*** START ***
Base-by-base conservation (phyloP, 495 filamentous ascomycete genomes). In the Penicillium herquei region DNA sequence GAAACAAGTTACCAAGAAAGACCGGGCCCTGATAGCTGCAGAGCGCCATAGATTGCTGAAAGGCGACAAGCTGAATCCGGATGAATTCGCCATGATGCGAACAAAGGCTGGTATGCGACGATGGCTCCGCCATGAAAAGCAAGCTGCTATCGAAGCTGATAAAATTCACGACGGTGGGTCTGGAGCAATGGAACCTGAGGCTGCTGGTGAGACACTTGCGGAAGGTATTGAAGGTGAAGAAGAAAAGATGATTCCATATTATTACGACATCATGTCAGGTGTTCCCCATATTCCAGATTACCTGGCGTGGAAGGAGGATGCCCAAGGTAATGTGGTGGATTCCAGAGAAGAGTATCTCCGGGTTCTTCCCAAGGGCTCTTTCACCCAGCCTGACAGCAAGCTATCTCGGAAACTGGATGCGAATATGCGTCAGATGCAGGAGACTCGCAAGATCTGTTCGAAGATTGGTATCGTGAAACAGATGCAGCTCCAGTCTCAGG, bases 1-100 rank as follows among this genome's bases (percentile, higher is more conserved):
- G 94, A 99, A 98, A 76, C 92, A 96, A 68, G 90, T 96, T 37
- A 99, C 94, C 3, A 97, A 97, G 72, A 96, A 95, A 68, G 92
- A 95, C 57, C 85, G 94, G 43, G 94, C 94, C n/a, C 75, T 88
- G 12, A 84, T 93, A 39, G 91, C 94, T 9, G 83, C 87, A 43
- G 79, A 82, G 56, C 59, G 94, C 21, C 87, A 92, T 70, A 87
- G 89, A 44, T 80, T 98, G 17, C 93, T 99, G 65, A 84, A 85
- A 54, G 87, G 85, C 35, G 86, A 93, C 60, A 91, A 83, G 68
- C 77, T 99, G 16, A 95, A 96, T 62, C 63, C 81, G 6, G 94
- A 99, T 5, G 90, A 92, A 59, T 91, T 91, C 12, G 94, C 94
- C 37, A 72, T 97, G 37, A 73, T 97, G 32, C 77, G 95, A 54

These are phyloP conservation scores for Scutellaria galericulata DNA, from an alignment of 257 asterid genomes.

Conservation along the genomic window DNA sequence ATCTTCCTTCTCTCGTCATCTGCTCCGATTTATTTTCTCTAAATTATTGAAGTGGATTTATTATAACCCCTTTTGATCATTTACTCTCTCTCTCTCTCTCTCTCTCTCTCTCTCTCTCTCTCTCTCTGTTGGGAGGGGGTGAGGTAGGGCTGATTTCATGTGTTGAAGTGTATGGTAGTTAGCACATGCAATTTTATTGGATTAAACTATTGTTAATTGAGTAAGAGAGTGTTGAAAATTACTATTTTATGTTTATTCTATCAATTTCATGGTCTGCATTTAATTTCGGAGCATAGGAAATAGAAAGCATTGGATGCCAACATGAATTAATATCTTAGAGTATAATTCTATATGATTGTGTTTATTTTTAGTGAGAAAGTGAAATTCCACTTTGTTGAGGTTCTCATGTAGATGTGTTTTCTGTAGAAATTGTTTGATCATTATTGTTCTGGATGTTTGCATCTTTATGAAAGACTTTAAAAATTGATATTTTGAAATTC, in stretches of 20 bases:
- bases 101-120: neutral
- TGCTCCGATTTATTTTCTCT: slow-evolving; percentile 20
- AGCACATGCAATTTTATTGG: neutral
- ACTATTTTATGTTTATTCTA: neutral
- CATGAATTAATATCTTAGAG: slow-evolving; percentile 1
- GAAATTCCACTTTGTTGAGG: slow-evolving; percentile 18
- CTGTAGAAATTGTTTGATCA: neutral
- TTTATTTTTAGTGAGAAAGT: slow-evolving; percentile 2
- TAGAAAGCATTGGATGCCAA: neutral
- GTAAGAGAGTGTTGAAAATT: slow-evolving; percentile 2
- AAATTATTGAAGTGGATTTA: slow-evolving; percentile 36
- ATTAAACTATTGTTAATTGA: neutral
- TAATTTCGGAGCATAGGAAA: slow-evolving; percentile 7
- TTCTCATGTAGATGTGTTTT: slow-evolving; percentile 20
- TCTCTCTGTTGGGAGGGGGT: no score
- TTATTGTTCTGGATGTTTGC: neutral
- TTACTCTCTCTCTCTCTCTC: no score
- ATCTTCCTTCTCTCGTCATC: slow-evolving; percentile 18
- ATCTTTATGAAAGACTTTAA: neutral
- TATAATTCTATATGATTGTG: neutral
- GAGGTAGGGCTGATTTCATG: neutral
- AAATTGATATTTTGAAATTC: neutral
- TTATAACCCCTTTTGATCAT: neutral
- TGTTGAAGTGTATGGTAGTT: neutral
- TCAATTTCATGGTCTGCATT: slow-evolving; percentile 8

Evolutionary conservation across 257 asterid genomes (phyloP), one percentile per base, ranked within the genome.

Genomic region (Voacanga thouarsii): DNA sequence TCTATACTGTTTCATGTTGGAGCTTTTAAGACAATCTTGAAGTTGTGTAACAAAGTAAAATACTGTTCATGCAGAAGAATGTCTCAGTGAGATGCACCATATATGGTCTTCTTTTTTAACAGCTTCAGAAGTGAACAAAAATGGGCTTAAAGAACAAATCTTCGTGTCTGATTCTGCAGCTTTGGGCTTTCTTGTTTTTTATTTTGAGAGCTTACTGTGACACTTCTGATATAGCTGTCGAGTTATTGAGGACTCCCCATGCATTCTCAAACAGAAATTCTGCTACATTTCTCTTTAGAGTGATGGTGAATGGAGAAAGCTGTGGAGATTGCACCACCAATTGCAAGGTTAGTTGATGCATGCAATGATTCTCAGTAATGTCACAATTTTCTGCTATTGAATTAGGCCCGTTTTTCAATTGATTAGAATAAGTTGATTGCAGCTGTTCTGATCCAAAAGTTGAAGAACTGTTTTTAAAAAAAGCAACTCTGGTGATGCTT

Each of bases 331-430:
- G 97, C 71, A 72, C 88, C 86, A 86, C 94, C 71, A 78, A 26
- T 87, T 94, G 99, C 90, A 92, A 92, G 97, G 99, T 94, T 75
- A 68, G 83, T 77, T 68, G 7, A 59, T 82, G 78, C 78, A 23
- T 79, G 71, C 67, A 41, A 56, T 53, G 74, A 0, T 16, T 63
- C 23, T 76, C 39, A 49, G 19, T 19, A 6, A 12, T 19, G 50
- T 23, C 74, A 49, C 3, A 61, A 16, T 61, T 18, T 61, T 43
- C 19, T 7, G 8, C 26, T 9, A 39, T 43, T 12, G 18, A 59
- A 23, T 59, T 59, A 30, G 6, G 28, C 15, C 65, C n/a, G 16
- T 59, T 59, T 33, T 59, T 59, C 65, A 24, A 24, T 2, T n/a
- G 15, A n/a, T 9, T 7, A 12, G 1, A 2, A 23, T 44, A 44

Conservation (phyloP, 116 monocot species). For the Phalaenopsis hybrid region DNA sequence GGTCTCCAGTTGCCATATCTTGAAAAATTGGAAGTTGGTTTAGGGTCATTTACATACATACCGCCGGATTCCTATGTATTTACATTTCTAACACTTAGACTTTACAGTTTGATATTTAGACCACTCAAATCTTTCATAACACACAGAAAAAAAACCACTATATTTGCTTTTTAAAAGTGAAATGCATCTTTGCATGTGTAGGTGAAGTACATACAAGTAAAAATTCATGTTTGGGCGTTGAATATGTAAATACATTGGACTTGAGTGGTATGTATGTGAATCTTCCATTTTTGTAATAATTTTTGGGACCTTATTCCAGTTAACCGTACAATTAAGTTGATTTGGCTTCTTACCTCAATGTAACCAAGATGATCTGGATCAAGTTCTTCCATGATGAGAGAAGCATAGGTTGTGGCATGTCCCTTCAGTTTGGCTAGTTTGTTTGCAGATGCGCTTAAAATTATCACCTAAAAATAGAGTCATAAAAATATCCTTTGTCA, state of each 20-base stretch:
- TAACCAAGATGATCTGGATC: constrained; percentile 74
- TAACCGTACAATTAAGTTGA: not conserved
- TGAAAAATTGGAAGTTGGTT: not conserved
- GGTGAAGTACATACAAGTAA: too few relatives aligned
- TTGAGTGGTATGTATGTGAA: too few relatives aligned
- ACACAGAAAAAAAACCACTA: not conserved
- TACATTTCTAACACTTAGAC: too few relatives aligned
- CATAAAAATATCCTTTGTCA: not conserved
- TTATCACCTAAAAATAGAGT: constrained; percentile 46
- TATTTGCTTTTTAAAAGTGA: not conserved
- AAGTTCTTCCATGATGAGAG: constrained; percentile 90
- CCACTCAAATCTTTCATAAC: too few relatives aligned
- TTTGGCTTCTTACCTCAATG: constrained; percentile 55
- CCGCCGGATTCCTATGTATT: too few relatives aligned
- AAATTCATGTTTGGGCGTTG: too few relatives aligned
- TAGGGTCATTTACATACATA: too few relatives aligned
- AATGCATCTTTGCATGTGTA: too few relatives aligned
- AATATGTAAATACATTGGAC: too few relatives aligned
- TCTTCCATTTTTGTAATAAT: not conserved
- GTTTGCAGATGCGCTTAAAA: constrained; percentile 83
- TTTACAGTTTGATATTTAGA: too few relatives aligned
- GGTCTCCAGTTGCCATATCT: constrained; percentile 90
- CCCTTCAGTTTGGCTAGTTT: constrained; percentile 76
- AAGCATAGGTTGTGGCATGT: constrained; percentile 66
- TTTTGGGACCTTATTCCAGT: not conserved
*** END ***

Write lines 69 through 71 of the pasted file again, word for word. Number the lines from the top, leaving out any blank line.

- AATGCATCTTTGCATGTGTA: too few relatives aligned
- AATATGTAAATACATTGGAC: too few relatives aligned
- TCTTCCATTTTTGTAATAAT: not conserved